Table III Time to shrink to Radiation w max. vol. at temp. of- Run dosage, Imtial volume No. megareps In Table In the polystyrene irradiated with a dosage of 10 megareps was soluble in toluene. The polystyrene irradiated with a dose of 100 megareps was insoluble in toluene, but swelled in said solvent to a volume 49 times as great as its initial volume.
EXAMPLE 4 The procedure of Example 3 was repeated employing polyvinyltoluene in the experiments. The following results were obtained.
Table IV F a volume Time to shrink to 36 The polyvinyltoluene irradiated with a dose of 10 megareps of ionizing radiation was soluble in toluene.
The polyvinyltoluene irradiated with a dose of 100 megareps was insoluble in toluene, but swelled in said solvent to a volume 12 times as great as the initial volume of a test piece.
1. In a process for making a cellular vinyl aromatic polymer body wherein a latent-foaming polymer composition consisting essentially of a solid thermoplastic vinyl aromatic polymer consisting of at least percent by weight of -a monovinyl aromatic hydrocarbon chemically combined in the polymer molecule and having a volatile organic compound boiling at temperatures below C. at 760 millimeters absolute pressure uniformly dispersed throughout is expanded to form a cellular mass by heating the solid composition to a temperature above the softening point of the polymer and above the boiling point of the volatile organic compound contained therein, the improvement which consists in subjecting the polymer to ionizing radiation in amount corresponding to a total dosage of from 2 to 300 megareps prior to expanding the same by heating the polymeric composition.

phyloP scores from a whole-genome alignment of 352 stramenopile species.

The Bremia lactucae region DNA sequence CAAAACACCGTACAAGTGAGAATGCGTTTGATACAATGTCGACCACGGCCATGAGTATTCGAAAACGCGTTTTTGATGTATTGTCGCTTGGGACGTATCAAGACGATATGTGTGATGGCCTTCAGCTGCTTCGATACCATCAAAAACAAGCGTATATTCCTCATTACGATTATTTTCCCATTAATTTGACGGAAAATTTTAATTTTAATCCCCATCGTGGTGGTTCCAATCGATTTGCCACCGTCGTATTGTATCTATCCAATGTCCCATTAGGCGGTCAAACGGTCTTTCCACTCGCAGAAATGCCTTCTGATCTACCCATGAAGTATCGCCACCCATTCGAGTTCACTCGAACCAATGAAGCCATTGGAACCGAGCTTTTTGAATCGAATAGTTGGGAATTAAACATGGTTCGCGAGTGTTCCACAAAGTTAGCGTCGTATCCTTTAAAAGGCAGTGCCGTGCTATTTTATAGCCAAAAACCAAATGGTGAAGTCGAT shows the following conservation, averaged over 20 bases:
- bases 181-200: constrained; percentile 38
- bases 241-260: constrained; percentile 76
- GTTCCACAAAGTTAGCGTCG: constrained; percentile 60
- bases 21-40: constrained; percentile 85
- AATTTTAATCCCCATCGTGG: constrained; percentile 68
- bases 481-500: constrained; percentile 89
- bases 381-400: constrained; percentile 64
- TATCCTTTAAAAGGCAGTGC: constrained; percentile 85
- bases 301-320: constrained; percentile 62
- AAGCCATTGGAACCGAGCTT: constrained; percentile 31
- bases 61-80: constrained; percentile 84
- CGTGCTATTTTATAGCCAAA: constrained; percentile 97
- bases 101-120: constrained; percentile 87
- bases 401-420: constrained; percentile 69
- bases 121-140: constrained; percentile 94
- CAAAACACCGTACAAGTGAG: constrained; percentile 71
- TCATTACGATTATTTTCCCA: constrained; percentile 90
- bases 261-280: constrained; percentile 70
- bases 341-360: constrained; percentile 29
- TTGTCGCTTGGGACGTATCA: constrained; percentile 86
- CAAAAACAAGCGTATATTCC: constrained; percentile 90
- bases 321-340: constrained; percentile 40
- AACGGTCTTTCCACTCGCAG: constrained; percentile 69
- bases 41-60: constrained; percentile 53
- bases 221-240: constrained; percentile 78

2. A process as claimed in claim 1, wherein the vinyl aromatic polymer is polystyrene.
3. A process as claimed in claim 1, wherein the vinyl aromatic polymer is polyvinyltoluene.
4. A process as claimed in claim 1, wherein the ionizing radiation is accelerated electrons.
5. A process as claimed in claim 1, wherein the Vinyl aromatic polymer is subjected to ionizing radiation for a total dosage of from 5 to 300 megareps.
6. A latent-foaming polymer composition consisting essentially of a solid thermoplastic vinyl aromatic polymer consisting of at least 70 percent by weight of a monovinyl aromatic hydrocarbon chemically combined in the polymer molecule and containing a volatile organic compound which is a non-solvent for the polymer and boiling at a temperature below 100 C. at 760 millimeters absolute pressure dispersed throughout, said polymer having been subjected to ionizing radiations in amount corresponding to a total dosage of from 2 to 300 megareps and said composition being capable of being expanded to form a cellular polymer body having a volumes at least as great as five times the initial volume of the solid polymeric composition.
7. A latent-foaming polymer composition as claimed in claim 6, wherein the vinyl aromatic polymer is polystyrene.
8. A latent-foaming polymer composition as claimed in claim 6, wherein the vinyl aromatic polymer is polyvinyltoluene.
9. A latent-foaming polymer composition as claimed in claim 7, wherein the polystyrene is subjected to ionizing radiation for a total dosage of from 5 to 300 megareps.
References Cited in the file of this patent UNITED STATES PATENTS Carlson July 2, 1957 FOREIGN PATENTS Great Britain May 25, 1955 OTHER REFERENCES Radiation Applications, March 1955, published by Radiation Applications Inc.
31 & E Chem., vol. 45, September 1953, pp. 11A and 1 A.